Wednesday, November 2, 2011

Common mobile app vulnerabilities

After testing a fair number of mobile applications I thought I would share 3 of the most common vulnerabilities I've come across thus far. In regards to scope, when referring to "mobile applications", we really mean both the mobile application and the web-service.

"Hide-a-key-in-a-neon-pink-plastic-rock-next-to-the-front-door" storage:

This appears to be the most prevelant issue by far that I've come across. Insecure implementations include:

1) Storing plain-text credentials in a SQLite database
2) Storing XML files that contain plain-text credentials or other sensitive account details
3) Storing plain-text credentials in a system wide database (e.g. - accounts.db/Android)

Moral of the story is, if a mobile device is lost or stolen (happens way more often than it should), credentials are ripe for the picking. Physical access is not always required of course. Anyway, pretty much anyone who has spent 2 minutes on "The Googles" can find out where you are storing your metaphorical "house keys". There are solutions to this problem, for instance, I've heard great things about Android-SQLCipher and don't forget about platform API solutions as well (if your not a fan of third party libraries).

Crappy session handling:

I don't think this title will ever make its way on to an OWASP Top 10 but it certainly reflects the issue accurately. Not to say this is limited only to Mobile Apps & Web Services, far from it, it is just very common amongst them.

Examples -

So, here is a fun one, pure basic-authorization schemas . You typically see this in a SOAP-service-to-Mobile-App architecture but obviously the two aren't mutually exclusive. For those not familiar with basic-authorization, it  means the user's credentials are sent in the standard basic-auth format (Base64 encoded user:password). The problem occurs when, instead of leveraging a session handling schema, the user/password combo is sent with every request to the web-service as a means to authenticate the user for the requested resource. There are many disadvantages. Namely, if SSL isn't in play, you've increased the likelihood that the credentials will be stolen (ahhh....... lattes, croissants and good ol' packet sniffing). Additionally, because you haven't a session to destroy, there is no inactivity lock-out. Typically the creds are stored (plain-text of course) on the device, retrieved by the app and then sent in the request on a per-request basis. This means, the person on that device may not be the person you intended to view potentially sensitive information.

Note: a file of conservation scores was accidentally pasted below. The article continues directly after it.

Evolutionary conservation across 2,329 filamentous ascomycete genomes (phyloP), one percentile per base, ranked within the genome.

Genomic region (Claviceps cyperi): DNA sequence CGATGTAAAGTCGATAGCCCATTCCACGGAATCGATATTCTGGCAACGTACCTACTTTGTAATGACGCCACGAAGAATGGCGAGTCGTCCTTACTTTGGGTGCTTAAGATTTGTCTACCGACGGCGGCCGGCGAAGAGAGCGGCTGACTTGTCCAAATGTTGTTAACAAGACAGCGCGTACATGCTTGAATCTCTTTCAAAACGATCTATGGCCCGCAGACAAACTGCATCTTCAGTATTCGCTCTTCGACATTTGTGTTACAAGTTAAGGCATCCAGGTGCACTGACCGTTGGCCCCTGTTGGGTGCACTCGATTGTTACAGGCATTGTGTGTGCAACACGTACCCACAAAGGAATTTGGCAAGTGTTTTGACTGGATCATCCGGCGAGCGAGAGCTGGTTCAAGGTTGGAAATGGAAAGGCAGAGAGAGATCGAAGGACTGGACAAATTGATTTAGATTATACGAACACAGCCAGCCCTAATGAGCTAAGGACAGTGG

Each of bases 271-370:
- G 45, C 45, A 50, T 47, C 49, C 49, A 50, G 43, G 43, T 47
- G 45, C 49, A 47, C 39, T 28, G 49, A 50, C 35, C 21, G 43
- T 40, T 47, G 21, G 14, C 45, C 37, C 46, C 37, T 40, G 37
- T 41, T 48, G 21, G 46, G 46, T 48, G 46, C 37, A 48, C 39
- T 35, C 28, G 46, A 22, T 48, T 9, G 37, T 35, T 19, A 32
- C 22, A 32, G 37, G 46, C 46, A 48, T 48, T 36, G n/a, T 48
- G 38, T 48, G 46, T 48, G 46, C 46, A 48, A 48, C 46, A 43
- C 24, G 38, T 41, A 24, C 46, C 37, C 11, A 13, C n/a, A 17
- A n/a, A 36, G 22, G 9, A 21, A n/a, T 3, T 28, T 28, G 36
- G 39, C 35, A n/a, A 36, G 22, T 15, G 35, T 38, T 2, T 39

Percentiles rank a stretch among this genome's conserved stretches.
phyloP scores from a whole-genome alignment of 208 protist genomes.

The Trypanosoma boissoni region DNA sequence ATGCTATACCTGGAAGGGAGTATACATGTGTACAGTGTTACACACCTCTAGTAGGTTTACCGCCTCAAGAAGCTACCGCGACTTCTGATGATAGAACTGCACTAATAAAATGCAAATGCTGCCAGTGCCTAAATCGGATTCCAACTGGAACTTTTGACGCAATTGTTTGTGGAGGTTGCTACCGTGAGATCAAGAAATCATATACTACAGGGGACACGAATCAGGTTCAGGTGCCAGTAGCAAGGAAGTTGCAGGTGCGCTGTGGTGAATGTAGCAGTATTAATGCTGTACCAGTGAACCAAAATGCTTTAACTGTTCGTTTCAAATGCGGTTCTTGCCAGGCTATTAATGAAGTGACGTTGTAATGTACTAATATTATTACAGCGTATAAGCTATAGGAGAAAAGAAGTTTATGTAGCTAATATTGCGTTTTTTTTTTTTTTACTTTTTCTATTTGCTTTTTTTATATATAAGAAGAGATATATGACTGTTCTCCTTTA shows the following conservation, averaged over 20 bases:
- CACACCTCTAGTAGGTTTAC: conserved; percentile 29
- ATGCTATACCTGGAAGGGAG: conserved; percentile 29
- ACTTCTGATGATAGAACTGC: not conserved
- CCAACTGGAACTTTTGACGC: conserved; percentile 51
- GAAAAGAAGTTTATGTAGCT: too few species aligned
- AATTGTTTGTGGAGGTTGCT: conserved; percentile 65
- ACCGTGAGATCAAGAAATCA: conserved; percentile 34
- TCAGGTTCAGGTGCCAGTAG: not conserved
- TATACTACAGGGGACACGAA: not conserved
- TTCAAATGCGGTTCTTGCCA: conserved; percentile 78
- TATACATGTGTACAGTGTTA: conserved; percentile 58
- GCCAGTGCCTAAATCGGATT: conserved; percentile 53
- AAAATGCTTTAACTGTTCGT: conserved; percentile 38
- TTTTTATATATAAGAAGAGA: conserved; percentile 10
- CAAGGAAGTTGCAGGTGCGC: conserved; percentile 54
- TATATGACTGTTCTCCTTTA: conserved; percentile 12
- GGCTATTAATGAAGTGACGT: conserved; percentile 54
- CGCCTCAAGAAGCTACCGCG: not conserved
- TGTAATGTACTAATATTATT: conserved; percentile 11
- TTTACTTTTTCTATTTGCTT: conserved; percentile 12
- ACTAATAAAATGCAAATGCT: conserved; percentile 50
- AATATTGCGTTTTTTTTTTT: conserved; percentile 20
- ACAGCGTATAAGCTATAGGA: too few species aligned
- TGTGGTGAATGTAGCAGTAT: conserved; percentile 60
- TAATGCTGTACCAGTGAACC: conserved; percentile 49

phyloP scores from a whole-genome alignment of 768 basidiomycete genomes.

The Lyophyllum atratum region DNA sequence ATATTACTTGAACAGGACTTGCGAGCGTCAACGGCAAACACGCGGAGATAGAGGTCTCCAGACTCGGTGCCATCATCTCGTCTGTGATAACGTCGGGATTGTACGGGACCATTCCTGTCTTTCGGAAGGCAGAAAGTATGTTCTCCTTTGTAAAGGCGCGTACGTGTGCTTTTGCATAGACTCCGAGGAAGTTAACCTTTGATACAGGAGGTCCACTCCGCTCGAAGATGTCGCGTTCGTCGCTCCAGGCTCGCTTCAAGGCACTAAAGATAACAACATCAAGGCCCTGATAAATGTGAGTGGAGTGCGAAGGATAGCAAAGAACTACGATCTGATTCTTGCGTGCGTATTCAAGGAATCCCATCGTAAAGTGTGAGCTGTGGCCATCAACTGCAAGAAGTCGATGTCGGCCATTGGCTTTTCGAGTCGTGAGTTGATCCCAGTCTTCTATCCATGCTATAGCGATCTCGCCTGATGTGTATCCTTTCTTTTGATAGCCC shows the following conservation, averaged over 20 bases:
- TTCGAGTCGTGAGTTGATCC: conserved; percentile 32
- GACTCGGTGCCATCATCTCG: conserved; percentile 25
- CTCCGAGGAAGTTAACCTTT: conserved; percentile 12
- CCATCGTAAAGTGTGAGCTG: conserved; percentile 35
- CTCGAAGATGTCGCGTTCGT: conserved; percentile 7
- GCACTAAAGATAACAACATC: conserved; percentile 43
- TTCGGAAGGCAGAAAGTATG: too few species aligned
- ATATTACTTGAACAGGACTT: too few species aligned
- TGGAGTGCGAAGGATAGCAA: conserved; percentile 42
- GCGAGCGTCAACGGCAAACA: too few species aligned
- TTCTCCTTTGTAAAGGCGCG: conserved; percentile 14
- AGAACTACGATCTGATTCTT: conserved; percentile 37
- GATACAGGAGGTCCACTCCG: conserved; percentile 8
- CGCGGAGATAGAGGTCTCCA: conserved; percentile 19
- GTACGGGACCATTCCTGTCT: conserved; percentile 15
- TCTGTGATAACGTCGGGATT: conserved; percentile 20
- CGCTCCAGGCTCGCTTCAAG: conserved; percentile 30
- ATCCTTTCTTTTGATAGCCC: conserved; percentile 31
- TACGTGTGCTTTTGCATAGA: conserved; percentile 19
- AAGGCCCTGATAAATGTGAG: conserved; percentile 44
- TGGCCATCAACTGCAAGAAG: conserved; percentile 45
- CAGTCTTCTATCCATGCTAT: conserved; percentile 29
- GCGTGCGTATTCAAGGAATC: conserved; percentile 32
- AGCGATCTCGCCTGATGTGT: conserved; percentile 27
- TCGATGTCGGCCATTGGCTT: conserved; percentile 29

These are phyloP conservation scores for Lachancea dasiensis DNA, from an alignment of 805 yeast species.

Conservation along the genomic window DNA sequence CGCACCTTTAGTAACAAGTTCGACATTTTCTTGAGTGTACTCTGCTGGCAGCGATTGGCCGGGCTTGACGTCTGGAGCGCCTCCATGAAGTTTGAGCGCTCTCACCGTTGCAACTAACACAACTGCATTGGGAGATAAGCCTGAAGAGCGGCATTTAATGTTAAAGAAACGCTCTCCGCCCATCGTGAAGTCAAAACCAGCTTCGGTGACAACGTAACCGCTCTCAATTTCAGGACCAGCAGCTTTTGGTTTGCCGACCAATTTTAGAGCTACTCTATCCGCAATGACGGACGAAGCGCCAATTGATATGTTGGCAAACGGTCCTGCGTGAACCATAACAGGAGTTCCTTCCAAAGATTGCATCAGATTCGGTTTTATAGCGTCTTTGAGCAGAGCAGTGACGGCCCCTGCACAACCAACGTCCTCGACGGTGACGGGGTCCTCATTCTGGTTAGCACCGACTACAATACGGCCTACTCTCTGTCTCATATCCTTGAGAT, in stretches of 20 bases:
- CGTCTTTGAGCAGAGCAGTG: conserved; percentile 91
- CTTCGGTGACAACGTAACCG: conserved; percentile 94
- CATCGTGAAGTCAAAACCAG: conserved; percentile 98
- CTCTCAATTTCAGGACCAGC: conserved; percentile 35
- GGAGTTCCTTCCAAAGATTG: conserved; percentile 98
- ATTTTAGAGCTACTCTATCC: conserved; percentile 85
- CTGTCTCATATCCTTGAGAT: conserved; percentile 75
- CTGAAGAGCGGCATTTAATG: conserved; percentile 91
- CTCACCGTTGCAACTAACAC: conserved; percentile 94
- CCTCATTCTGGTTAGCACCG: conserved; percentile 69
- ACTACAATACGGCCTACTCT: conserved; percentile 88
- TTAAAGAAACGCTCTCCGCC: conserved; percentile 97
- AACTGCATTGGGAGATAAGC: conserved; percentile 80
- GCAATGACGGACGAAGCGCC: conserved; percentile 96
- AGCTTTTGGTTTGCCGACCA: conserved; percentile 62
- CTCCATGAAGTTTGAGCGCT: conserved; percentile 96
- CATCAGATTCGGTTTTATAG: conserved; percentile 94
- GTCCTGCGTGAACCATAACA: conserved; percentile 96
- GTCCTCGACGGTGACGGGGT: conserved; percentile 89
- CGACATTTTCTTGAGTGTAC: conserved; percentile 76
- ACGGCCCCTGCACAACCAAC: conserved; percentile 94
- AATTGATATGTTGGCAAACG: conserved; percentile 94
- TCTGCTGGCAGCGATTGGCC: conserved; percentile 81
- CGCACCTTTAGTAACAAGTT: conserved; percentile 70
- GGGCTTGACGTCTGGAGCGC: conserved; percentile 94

Another big session-related issue is leveraging device identifiers or good old client-side data to control privileges of a user. Imagine the classic parameter tampering (userid=100 becomes userid=101) but this time with the UUID of an iPhone device. The classic session identifier -> user map -> role enforcement still works so it is unnecessary to build your schema in this way.

API Keys, Test Accounts and Dirty Laundry

From test account credentials along with the test URL, which provided juicy insight into the inner workings of an architecture to the personal email addresses of developers (think - social engineering/username enumeration), the list of things put into the source code can still be fairly surprising.

These applications are reversible. Especially Android apps, between dex2jar/apktool/jd-gui.......its pretty easy to see things not intended for your eyes. Developers need to scrub sensitive data prior to sending the code out for production and treat data like its a public blog post......everyone can read it. Oh, and make sure you aren't hard-coding API or encryption keys!

Okay, so those titles will never end up on a Top 10 but the content has! I would encourage those interested to check out the OWASP Mobile Top 10 Risks and please, don't forget the project always needs additional collaborators.



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